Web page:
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If you were to make a list of things least worthy of your tears, the wistful tale of a man who sold his soul to Facebook for billions of dollars would surely nestle somewhere between, say, Tim Cook having to charge his iPhone in a McDonald’s and Jeff Bezos wetting himself. But WhatsApp co-founder Brian Acton will be damned if his voice isn’t heard.

In an interview with Forbes, Acton opens up about his disappointment over known cold-eyed monetising machine Mark Zuckerberg wanting to introduce targeted advertising to the messaging app, which led to his decision to walk away last year.

The message was definitely read by Facebook exec David Marcus, who leapt to Zuckerberg’s defence and called Acton “a whole new standard of low-class” for attacking the company that, to be fair, did make him unthinkably wealthy for the right to mercilessly exploit WhatsApp and its users however it can.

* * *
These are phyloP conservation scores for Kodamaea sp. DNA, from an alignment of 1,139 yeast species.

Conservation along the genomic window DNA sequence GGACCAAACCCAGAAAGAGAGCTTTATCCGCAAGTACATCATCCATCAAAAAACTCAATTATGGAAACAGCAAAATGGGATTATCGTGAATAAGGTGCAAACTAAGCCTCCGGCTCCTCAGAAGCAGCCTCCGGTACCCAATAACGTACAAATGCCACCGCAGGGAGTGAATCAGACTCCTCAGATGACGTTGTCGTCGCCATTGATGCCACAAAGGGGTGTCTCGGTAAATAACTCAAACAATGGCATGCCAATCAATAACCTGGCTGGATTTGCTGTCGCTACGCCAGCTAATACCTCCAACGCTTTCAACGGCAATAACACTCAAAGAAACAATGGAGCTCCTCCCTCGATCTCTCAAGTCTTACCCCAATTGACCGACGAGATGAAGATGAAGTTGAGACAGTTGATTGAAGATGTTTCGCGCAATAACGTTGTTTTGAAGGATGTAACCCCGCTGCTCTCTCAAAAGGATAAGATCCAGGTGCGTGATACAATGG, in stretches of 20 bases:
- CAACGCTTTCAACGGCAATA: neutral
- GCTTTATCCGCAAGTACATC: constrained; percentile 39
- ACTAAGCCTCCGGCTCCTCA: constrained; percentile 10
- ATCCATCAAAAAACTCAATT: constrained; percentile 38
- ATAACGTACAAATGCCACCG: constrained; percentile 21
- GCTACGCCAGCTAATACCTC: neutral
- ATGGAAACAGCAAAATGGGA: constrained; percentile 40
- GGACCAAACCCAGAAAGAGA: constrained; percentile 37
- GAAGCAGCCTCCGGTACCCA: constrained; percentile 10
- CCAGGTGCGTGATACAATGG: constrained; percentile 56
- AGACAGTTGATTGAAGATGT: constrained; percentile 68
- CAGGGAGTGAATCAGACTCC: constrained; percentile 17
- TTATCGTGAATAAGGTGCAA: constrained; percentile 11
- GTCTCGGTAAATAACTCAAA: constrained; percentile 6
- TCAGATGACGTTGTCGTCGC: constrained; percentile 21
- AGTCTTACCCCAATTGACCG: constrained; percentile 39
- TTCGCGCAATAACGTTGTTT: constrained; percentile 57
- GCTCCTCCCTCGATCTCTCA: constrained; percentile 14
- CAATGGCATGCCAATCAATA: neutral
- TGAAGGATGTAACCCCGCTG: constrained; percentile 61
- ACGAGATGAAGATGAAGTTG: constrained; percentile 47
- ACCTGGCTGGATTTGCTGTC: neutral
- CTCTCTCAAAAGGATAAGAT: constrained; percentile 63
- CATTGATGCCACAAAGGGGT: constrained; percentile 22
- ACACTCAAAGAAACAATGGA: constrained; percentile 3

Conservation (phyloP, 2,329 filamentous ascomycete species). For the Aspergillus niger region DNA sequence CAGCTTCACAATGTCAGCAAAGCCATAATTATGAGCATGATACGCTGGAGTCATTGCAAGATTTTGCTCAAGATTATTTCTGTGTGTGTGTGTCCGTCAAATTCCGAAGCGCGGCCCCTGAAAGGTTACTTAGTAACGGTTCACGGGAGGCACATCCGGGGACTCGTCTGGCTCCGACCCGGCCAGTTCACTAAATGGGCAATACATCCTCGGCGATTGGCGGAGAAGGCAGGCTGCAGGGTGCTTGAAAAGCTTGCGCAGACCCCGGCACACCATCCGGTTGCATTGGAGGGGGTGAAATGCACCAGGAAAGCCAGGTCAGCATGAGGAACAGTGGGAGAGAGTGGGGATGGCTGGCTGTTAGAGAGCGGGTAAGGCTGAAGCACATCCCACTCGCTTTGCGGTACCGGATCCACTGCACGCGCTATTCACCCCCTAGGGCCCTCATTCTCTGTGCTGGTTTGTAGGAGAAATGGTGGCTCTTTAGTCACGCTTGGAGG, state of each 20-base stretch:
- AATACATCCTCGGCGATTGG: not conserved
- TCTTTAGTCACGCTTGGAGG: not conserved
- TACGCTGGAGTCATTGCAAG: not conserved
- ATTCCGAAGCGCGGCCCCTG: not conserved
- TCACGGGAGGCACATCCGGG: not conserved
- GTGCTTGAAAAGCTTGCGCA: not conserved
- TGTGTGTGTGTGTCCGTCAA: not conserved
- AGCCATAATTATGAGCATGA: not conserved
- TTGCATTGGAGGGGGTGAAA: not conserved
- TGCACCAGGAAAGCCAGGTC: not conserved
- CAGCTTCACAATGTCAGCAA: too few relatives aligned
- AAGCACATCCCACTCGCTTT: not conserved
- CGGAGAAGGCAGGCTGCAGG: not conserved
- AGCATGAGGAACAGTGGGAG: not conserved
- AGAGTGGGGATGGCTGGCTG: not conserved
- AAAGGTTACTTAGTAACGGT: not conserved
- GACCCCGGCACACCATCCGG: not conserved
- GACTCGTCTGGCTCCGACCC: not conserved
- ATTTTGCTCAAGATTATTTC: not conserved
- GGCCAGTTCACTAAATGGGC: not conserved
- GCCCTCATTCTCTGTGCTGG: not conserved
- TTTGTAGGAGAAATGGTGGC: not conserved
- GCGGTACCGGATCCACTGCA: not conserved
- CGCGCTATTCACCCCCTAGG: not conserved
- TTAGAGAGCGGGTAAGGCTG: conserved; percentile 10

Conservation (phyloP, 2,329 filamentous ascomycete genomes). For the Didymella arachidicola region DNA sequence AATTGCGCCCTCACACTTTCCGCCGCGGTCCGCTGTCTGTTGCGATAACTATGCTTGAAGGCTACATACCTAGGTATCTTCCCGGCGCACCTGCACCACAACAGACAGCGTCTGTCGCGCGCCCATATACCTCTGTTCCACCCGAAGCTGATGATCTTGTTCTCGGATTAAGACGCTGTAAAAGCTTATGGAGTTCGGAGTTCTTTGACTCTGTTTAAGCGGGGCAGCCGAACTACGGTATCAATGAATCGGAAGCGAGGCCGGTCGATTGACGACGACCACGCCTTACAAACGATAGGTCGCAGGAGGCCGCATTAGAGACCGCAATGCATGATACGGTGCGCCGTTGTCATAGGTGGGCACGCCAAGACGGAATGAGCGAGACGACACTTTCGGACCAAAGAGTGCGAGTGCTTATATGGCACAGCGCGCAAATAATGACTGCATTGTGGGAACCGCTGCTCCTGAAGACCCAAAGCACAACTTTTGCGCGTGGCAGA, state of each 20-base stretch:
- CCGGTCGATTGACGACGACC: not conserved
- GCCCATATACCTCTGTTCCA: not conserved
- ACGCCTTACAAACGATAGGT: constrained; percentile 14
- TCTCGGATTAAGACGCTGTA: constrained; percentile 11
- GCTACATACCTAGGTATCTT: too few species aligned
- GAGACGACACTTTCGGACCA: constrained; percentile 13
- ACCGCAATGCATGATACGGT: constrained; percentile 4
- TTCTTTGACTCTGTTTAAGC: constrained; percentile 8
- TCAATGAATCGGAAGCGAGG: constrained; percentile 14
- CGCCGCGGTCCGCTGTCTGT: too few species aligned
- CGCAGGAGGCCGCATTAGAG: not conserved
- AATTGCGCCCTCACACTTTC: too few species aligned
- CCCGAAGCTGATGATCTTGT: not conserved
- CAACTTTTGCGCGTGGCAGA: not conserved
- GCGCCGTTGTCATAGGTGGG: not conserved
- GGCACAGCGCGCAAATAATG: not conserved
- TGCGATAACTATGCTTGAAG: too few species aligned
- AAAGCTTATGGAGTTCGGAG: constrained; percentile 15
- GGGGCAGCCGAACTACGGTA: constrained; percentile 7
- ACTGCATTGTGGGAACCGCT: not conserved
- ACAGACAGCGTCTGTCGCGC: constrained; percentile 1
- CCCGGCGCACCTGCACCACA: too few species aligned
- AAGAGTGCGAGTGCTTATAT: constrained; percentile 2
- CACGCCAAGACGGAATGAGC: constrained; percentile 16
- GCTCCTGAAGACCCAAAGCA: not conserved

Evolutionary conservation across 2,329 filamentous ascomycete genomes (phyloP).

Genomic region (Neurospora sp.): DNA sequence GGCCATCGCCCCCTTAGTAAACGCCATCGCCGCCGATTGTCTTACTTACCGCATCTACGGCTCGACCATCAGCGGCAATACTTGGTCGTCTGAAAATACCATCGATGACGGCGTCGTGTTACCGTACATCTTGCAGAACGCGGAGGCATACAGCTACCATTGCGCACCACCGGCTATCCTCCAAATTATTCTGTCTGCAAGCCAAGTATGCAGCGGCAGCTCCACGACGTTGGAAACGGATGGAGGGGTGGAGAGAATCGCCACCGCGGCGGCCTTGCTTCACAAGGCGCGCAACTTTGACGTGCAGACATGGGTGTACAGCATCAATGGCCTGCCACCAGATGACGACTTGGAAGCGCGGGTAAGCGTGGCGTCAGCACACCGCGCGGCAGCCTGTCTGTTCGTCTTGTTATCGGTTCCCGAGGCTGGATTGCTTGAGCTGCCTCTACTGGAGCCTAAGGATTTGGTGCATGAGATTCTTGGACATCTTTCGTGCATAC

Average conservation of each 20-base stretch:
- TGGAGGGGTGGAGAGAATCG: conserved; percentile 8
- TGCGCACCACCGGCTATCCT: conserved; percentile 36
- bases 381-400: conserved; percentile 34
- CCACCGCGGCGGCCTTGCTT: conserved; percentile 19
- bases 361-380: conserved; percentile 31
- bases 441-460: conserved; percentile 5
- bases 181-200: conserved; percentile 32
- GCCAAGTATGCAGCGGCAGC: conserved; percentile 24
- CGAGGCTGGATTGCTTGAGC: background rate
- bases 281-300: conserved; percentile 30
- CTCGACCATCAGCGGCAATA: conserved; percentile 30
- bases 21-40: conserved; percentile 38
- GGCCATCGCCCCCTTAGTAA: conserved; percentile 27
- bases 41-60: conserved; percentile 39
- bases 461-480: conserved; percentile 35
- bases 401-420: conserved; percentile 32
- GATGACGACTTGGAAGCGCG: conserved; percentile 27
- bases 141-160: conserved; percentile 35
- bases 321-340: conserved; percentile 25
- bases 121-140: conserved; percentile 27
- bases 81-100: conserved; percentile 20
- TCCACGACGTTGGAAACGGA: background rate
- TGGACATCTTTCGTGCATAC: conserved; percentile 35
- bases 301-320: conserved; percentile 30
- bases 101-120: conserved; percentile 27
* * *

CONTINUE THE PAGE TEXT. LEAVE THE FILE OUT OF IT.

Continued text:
This isn’t even news to Acton, who freely admits he’s a sellout. So what’s the point of the interview? Marcus’s impassioned response is a shorter and far juicier insight into the inner politics of Facebook – namely the part where he lets go of a long-contained resentment about the office layout being changed to accommodate WhatsApp’s staff, which apparently “irritated a lot of people”.

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